cp -R /mnt/loop/* /images/os/debian/9.2
    umount /mnt/loop
    
    1. At this point we need to go out and download the netboot kernel and initrd files from the Debian site. We’ll create a temp directory, download the tar ball and extract the two files we need.
    cd /tmp
    mkdir netboot
    cd /tmp/netboot
    wget http://ftp.nl.debian.org/debian/dists/stretch/main/installer-amd64/current/images/netboot/netboot.tar.gz
    tar -zxf netboot.tar.gz
    cd ./debian-installer/amd64
    cp linux /tftpboot/os/debian/9.2
    cp initrd.gz /tftpboot/os/debian/9.2
    cd /tmp
    rm -rf ./netboot
    

    Note: If you get to the point of booting into the installer and the installer keeps asking for a cdrom, you have the wrong initfs. You must have the initrd file from the Debian netboot package. Unlike other distributions, the netboot files are not on the typical installation media as far as I found.

    1. The last bit of magic we need to do is setup a new FOG iPXE boot menu entry for this OS.
    2. In the fog WebGUI go to FOG Configuration->iPXE New Menu Entry
      Set the following fields
      Menu Item: os.Debian92
      Description: Debian 9.2.1
      Parameters:
      kernel tftp://${fog-ip}/os/debian/9.2/linux
      initrd tftp://${fog-ip}/os/debian/9.2/initrd.gz
      imgargs linux initrd=initrd.gz root=/dev/nfs netboot=nfs nfsroot=${fog-ip}:/images/os/debian/9.2/ ip=dhcp rw
      boot || goto MENU
      Menu Show with: All Hosts
    3. That’s it, just pxe boot your target system and pick Debian 9.2.1 from the FOG iPXE boot menu.

    References:
    http://students.mimuw.edu.pl/~bassa/uo/linux-adv/debian-install-pxe-netboot.pdf


  • Moderator

    OpenSuSE Leap 42.3

    Note: I have not personally tested this configuration. When I went to download the OpenSuse ISO it was going to take about 3hrs on my FIOS internet connection. I tried a few times and the download as interrupted each time. So I decided, "I don't got time for this". I put together these instructions based on dead reckoning on what was needed. Will it work?? YMMV

    1. First we’ll create the required directories:
    mkdir /images/os/opensuse
    mkdir /images/os/opensuse/Leap43.2
    mkdir /tftpboot/os/opensuse
    mkdir /tftpboot/os/opensuse/Leap43.2
    
    1. Now we’ll mount the OpenSuSE Leap 43.2 installer over the loop directory. Then we’ll copy the contents of the DVD to the directory we built above.
    mount -o loop -t iso9660 /{full path where you have the iso stored}/openSUSE-Leap-42.3-DVD-x86_64.iso /mnt/loop
    
    cp -R /mnt/loop/* /images/os/opensuse/Leap43.2
    umount /mnt/loop
    
    1. At this point we need to go out and download the network/usb kernel and initrd files from the OpenSuSE site. We’ll create a temp directory, download and mount the iso image as we have done before. Then extract the two files we need.
    cd /tmp
    wget http://download.opensuse.org/distribution/leap/42.3/iso/openSUSE-Leap-42.3-NET-x86_64.iso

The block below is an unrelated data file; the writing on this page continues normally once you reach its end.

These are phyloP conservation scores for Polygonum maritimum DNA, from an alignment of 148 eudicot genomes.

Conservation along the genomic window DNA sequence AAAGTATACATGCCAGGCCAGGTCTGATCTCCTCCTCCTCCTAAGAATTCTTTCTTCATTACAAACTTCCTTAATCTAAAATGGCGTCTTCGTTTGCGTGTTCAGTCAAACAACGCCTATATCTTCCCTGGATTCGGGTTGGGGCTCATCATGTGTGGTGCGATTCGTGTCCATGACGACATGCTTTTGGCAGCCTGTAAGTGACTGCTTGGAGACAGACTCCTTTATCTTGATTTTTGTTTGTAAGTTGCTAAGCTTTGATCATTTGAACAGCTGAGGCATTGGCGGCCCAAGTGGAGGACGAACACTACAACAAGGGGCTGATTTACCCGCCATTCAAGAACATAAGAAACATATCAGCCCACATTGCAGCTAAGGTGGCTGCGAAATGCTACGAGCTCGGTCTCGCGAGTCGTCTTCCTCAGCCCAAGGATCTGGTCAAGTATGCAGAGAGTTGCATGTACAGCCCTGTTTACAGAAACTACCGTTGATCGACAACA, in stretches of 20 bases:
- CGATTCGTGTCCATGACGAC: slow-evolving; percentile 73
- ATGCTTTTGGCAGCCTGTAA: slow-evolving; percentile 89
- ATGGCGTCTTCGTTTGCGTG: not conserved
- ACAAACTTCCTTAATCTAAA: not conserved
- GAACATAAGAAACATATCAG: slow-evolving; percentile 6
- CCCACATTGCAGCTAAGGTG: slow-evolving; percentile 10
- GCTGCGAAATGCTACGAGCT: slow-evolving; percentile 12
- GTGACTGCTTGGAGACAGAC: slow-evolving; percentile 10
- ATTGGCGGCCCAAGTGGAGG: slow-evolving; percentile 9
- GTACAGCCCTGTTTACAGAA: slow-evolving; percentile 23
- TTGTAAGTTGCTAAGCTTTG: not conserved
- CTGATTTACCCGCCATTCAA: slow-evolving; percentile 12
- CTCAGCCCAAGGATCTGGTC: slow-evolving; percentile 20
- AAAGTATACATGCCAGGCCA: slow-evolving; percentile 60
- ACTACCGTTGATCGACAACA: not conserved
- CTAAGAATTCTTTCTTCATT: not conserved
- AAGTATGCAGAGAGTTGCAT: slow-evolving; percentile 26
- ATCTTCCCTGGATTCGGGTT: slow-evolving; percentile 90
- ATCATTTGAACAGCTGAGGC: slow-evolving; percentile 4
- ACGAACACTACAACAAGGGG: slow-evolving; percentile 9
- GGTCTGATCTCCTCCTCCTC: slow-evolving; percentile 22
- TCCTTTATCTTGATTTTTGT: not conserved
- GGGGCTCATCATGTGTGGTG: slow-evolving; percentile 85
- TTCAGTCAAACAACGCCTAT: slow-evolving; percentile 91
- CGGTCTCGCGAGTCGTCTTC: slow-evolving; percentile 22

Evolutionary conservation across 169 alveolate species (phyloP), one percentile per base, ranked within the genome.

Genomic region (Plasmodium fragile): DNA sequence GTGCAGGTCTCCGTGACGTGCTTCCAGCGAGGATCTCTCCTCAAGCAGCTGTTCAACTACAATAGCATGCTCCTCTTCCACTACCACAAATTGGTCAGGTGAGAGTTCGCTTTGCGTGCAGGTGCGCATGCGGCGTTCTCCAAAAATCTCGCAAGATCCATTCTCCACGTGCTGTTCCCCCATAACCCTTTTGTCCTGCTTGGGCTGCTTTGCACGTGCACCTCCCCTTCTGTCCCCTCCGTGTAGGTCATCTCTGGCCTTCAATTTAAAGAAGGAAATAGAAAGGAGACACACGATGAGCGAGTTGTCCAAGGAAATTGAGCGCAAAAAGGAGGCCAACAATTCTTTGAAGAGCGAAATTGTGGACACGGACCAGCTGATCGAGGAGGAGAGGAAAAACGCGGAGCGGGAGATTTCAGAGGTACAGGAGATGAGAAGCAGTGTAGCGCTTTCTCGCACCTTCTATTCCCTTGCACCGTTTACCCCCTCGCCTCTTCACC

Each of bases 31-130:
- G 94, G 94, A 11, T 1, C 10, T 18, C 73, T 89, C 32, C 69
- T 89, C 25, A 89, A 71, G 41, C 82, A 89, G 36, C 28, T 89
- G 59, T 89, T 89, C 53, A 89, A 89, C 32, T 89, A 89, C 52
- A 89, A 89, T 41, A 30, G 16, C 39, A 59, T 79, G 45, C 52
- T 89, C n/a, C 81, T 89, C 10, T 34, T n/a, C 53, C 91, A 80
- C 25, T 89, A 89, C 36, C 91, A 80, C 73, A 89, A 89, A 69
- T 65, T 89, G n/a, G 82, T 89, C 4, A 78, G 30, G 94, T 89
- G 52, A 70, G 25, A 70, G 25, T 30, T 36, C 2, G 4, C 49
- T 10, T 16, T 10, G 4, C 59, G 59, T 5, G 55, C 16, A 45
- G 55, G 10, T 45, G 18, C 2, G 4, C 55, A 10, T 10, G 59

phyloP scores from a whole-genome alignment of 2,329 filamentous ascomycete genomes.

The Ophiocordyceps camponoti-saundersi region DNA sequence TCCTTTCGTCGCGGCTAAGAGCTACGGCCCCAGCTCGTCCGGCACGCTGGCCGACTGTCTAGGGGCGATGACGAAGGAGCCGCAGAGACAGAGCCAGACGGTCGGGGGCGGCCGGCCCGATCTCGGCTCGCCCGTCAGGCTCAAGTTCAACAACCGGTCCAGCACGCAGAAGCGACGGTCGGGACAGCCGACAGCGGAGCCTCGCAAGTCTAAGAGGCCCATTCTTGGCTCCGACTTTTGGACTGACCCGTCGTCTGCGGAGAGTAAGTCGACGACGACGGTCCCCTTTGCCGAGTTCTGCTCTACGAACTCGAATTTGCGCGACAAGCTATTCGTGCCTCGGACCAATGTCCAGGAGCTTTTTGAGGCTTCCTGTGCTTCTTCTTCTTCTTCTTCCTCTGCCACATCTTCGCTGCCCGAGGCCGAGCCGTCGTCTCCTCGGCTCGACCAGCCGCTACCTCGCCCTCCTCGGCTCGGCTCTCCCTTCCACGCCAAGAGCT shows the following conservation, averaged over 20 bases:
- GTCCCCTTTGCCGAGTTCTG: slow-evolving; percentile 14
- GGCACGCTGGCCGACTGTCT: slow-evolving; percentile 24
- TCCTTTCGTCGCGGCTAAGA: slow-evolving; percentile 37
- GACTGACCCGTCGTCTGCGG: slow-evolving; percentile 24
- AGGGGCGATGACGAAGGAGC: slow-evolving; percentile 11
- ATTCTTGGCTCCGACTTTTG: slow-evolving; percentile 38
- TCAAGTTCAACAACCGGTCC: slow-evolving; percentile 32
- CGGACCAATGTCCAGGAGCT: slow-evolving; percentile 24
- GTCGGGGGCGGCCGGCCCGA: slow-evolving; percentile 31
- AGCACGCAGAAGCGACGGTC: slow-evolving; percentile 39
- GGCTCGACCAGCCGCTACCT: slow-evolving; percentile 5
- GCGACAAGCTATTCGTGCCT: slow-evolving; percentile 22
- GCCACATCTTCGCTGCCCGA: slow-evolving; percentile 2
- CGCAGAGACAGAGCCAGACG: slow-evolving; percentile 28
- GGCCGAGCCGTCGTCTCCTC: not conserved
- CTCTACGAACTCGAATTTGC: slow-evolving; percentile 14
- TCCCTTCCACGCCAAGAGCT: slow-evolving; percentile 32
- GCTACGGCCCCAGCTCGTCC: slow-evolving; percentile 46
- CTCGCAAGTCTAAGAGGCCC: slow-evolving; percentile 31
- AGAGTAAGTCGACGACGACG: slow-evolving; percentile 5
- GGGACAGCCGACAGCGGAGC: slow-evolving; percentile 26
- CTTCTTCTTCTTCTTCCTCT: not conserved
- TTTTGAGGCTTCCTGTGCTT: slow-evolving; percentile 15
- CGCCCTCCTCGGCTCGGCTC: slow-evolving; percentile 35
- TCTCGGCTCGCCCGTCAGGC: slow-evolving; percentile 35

mount -o loop -t iso9660 /tmp/openSUSE-Leap-42.3-NET-x86_64.iso /mnt/loop
    cp /mnt/loop/boot/x86_64/loader/linux /tftpboot/os/opensuse/Leap43.2
    cp /mnt/loop/boot/x86_64/loader/initrd /tftpboot/os/opensuse/Leap43.2
    umount /mnt/loop
    
    rm -rf /tmp/openSUSE-Leap-42.3-NET-x86_64.iso
    

    Note: If you get to the point of booting into the installer and the installer keeps asking for a cdrom, you have the wrong initfs. You must have the initrd file from the OpenSuSE Net/USB boot ISO.

    1. The last bit of magic we need to do is setup a new FOG iPXE boot menu entry for this OS.
    2. In the fog WebGUI go to FOG Configuration->iPXE New Menu Entry
      Set the following fields
      Menu Item: os.OpenSuSEL42-3
      Description: OpenSuSE Leap 42.3
      Parameters:
      kernel tftp://${fog-ip}/os/opensuse/Leap43.2/linux
      initrd tftp://${fog-ip}/os/opensuse/Leap43.2/initrd
      imgargs linux initrd=initrd ip=dhcp repo=nfs://${fog-ip}:/images/os/opensuse/Leap43.2/
      boot || goto MENU
      Menu Show with: All Hosts
    3. That’s it, just pxe boot your target system and pick OpenSuSE Leap 42.3 from the FOG iPXE boot menu.

    Reference:
    https://tr.opensuse.org/SDB:Network_Installation_of_SuSE_Linux_via_PXE_Boot


  • Moderator

    Fedora 26 Workstation

    1. First we’ll create the required directories:
    mkdir /images/os/fedora
    mkdir /images/os/fedora/W26
    mkdir /tftpboot/os/fedora
    mkdir /tftpboot/os/fedora/W26
    
    1. Now we’ll mount the Fedora 26 Workstation installer over the loop directory. Then we’ll copy the contents of the DVD to the directory we built above.
    mount -o loop -t iso9660 /{full path where you have the iso stored}/Fedora-Workstation-Live-x86_64-26-1.5.iso /mnt/loop
    
    cp -R /mnt/loop/* /images/os/fedora/W26
    umount /mnt/loop
    
    1. Finally we’ll copy the pxe boot kernel and intfs to the tftpboot directory.
    cp /images/os/fedora/W26/isolinux/vmlinuz /tftpboot/os/fedora/W26
    cp /images/os/fedora/W26/isolinux/initrd.img /tftpboot/os/fedora/W26
    
    1. The last bit of magic we need to do is setup a new FOG iPXE boot menu entry for this OS.
    2. In the fog WebGUI go to FOG Configuration->iPXE New Menu Entry